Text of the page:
“No good tree bears bad fruit, nor does a bad tree bear good fruit. Each tree is recognized by its own fruit. People do not pick figs from thornbushes, or grapes from briers. The good man brings good things out of the good stored up in his heart, and the evil man brings evil things out of the evil stored up in his heart. For out of the overflow of his heart his mouth speaks.” Luke 6:43-45 (NIV).

So even though we are not to judge others in terms of pronouncing their ultimate fate — for only Jesus is our ultimate judge — we can still sometimes tell what another has stored up in their heart, whether it be evil or good, by the things that they say.

One who stores up anger, hatred, envy, jealousy, and pride in their heart will often speak ill of others, revealing the evil that they cling to. They will constantly complain about and judge others. Having people such as this in our lives can be truly exhausting as they are difficult to love as the Lord has commanded us to love.

Each of us must be careful of the words we speak and be aware of any evil in our own hearts that words of bitterness might reveal. When we see such bad fruit in the lives of others it is a good time to take an inventory of our own fruitfulness. It is also a good time to practice the lessons our Lord has taught us about how we are to live and not allow such evil to spread to our own hearts.

Above all, I believe the Lord calls us to be a witness to and pray for those in our lives whose bitterness, envy, and pride can cause us such grief. Quoting in part from Proverbs 25:21-22, the apostle Paul wrote:

Do not repay anyone evil for evil. Be careful to do what is right in the eyes of everybody. If it is possible, as far as it depends on you, live at peace with everyone. Do not take revenge, my friends, but leave room for God’s wrath, for it is written: “It is mine to avenge; I will repay,” says the Lord. On the contrary:

“If your enemy is hungry, feed him;
   if he is thirsty, give him something to drink.
In doing this, you will heap burning coals on his head.”

Do not be overcome by evil, but overcome evil with good. Romans 12:17-21 (NIV).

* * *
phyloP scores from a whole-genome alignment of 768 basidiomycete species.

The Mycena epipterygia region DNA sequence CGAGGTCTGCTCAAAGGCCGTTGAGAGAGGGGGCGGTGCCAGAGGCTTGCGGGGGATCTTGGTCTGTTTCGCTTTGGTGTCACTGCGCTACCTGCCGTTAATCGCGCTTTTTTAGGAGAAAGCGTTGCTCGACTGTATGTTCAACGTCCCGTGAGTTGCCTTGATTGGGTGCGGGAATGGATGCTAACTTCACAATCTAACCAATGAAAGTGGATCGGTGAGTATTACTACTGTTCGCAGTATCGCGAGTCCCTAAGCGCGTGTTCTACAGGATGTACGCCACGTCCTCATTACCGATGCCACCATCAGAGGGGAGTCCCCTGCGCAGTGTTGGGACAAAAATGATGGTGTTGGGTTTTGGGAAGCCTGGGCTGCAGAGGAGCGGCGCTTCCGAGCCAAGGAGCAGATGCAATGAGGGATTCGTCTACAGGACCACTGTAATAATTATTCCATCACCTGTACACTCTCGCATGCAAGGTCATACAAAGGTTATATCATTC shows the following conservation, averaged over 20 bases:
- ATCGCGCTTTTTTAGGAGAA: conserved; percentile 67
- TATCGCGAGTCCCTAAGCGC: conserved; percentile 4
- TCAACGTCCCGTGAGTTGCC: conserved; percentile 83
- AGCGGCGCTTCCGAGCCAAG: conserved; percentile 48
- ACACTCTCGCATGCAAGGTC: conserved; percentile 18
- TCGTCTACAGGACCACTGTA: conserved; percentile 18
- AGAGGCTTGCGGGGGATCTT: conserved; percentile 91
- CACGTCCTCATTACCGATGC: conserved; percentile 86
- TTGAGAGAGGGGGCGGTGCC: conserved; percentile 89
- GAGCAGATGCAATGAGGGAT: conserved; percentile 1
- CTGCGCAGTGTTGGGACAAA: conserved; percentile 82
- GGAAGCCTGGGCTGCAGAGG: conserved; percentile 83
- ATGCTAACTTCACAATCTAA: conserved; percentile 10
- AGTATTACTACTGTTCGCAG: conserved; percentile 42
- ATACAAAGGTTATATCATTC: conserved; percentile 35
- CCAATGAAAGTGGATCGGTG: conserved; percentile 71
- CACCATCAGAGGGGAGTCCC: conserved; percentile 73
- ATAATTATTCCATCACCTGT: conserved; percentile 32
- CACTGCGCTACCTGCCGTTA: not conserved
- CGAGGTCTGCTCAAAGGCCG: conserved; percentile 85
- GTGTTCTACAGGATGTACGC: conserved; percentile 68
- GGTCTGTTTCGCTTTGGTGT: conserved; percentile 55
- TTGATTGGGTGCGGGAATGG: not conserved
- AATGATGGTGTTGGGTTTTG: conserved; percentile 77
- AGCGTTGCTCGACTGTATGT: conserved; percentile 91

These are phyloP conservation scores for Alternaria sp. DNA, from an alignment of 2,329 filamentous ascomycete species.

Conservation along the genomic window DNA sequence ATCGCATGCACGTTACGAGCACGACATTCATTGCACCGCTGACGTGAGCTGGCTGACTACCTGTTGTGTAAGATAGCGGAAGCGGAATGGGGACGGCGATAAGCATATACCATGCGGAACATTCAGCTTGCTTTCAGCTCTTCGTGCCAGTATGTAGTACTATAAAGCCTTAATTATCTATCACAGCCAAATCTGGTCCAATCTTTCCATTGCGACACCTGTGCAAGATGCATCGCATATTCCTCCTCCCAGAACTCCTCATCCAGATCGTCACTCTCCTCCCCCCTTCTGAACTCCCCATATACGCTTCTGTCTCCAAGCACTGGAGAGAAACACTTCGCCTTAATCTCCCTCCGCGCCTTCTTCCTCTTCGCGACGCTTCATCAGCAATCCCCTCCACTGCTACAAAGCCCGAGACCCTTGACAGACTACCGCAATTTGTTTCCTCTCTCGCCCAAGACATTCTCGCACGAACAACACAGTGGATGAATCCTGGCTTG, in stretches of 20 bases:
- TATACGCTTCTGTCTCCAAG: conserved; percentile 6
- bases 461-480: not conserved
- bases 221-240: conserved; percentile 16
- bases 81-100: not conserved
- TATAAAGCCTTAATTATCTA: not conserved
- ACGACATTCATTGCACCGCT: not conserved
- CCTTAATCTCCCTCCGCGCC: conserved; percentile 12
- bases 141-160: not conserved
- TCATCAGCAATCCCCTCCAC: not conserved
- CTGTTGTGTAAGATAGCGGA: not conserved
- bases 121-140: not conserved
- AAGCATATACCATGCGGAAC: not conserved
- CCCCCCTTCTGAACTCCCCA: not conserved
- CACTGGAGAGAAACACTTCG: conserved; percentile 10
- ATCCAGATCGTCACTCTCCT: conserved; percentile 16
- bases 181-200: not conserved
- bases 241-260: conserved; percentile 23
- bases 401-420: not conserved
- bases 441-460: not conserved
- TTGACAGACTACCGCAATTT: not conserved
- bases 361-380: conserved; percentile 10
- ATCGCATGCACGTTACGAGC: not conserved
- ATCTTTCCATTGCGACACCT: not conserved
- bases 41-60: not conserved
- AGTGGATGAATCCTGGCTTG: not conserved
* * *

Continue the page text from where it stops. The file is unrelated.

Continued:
When Paul, quoting from Proverbs, says being kind to your enemy “will heap burning coals on his head,” what exactly does he mean? According to Vine’s Complete Expository Dictionary of Old and New Testament Words, this phrase signifies “retribution by kindness, i.e., that, by conferring a favor on your enemy, you recall the wrong he has done to you, so that he repents, with pain of heart.” Vine’s pg. 107. In other words, by repaying another’s evil with kindness, you might cause him to return to the Lord and be saved so that Christ might reign in his heart.

But it is important to remember that it is only by the grace of God that we are able to treat the one whose bad fruit seems to plague our lives with love. It is Christ living in us who loves them and wants to change their heart, to destroy the evil in their heart and replace it with good, who is alone able to give us the capacity to show them love. For it is when we store up Christ in our own hearts that we are able ourselves to bear good fruit.

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God Desires What Is Best for Us

Our wonderful youth minister Colie offered the sermon for our Ash Wednesday service this past week because our terrific Pastor Dave was busy moving his whole family here to Oregon from North Dakota. During the sermon Colie shared an illustration that got me thinking. As I pondered the illustration, the idea for this blog post came to mind.

Colie was talking about how much we love our own sin, we find pleasure in it, but that God wants something better for us and wants us to see how harmful our own sin is. The illustration she used was of a young child who loves sweets and only wants to eat candy and sweets. The child’s parents are saddened by his excessive sugar consumption and the damage it is causing to his teeth and overall health. So the parents present to the child some healthy foods and encourage him to eat the healthy foods instead. But the child refuses and just keeps eating the candy and sweets.